Tiger Times

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It took a zoo to make the Tiger our mascot

Graphic+by+Holland+Rainwater
Graphic by Holland Rainwater

Graphic by Holland Rainwater

Graphic by Holland Rainwater

Story by Charli Hueter, staff writer

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Grim Stadium was only seven years old, and Texas High was basking in the glory of their fresh football field. Teenagers buzzed up and down the stone bleachers; resplendent in their pedal pushers, blue suede shoes and new “dungarees”. Students were not energized due to the pregame hype alone – what ignited the school spirit that night was the appearance of a real-life tiger.

Now, we are on a hunt for our tiger origins. The Texas High mascot is everywhere. He’s emblazoned upon shirts, letterman jackets, certificates, walls, and hearts. On the field, football players stream from his mighty jaws. His green eyes watch us daily as we filter into the cafeteria. But, despite his ubiquity within our school, our mascot’s derivation remains shrouded. In order to gain insight as to how he became our beloved mascot, we must travel back to a time when the city of Texarkana introduced its first, real tiger.

Texas High’s first mascots were short, young, and void of stripes. Annually, a lucky three-year-old would be selected to stand as the face of the school. Sometimes even coaches and faculty members were given the honors. At this point in time, photographs were so expensive that these unconventional mascots were rarely promoted in yearbooks.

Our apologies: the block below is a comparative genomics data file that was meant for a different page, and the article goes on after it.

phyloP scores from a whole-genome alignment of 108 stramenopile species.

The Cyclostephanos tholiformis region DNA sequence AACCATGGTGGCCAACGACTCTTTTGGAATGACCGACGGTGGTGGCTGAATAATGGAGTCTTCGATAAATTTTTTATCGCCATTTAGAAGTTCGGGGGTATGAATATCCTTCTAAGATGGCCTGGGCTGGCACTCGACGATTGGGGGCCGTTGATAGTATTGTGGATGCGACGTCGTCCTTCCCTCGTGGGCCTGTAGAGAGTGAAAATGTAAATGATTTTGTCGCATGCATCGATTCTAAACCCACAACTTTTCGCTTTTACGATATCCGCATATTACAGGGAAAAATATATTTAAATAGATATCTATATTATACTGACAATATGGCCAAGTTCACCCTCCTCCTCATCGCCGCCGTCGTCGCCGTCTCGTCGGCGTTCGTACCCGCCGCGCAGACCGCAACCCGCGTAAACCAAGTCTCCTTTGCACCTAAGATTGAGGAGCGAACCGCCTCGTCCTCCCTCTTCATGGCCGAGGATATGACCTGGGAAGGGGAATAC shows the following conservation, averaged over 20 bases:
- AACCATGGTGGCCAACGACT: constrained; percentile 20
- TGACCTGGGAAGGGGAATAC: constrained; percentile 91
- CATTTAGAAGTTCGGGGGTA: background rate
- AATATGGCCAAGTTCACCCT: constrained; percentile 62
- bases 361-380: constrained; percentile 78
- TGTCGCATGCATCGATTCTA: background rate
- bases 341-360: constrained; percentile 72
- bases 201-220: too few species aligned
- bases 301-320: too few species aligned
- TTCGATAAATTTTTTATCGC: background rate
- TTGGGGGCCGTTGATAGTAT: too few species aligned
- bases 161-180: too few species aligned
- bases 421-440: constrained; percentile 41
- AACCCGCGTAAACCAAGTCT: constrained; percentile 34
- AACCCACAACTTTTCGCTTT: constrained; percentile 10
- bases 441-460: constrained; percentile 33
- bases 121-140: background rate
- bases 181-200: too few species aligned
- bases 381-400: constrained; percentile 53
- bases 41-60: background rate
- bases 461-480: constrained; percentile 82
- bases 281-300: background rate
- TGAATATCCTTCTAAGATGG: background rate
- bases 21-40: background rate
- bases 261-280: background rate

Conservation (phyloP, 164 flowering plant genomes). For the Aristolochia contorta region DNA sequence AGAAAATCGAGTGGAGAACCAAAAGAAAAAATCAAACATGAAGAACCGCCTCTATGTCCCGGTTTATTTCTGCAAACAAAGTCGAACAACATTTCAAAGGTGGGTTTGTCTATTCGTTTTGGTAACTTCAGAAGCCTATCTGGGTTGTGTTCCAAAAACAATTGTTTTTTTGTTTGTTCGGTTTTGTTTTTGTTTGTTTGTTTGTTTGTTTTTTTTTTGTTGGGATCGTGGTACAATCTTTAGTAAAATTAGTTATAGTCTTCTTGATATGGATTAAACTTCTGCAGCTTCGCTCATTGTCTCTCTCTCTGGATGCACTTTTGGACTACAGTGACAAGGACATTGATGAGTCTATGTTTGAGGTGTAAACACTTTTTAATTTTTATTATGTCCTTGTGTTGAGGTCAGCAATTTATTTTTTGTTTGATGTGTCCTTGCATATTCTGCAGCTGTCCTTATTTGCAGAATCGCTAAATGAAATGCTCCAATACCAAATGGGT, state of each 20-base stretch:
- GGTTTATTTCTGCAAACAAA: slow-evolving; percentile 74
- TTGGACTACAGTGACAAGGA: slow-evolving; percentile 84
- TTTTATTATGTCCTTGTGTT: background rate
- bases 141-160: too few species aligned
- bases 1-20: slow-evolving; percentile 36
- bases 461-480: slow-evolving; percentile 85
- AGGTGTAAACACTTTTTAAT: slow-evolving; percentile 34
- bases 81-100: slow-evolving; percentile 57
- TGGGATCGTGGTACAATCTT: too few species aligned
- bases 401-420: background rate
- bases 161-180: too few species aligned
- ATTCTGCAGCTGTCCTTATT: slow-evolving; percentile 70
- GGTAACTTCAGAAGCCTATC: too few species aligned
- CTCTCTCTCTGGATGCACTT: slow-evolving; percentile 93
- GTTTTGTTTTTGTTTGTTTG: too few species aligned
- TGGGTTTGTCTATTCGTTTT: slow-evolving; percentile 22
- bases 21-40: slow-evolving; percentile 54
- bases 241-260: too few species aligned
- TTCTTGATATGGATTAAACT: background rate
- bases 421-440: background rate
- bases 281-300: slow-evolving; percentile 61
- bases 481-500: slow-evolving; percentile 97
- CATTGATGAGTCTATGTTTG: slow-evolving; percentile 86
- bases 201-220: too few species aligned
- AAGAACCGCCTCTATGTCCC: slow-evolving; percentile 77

So, how did the tiger claw its way into the limelight? It all has to do with Texarkana in the early 1960s, when Spring Lake Park was recovering from a series of murders revolving around the so-called “Phantom Killer.” In an effort to clean up the park and restore its communal popularity, a zoo was installed on the premises to provide a more inviting atmosphere. Among seals, lions, cheetahs, and monkeys, a tiger was featured on public display. Soon, in order to bolster publicity, this very tiger came to be a prominent addition to Friday night football games at Texas High.

The zoo had little success and eventually closed in 1963, but what truly instigated the transition from a living to plush tiger was the school board. According to the 8-AAAA Conference, live animals were no longer allowed on the field. By Sept. 25, 1964, however, Texas High had already found an alternative to keep up their tiger spirit.

Fresh from New York on an auspicious Wednesday night, Trochia, our first Tiger Mascot uniform, arrived at the Texas High’s doorstep. Margaret Westerman, a senior at the time, donned the suit with little thought for the historic moment, and became the first student to wear those famed stripes. Fifty years later, a more masculine counterpart would join Trochia by the name of Titus.

Today, the exciting tradition of the Tiger survives. Our mascot is a living aspect of school life here at Texas High, and remains both a source of satisfaction and spirit for the students. With such a magnificent legacy behind it, we can rest assured that our Tiger pride is not mislead.

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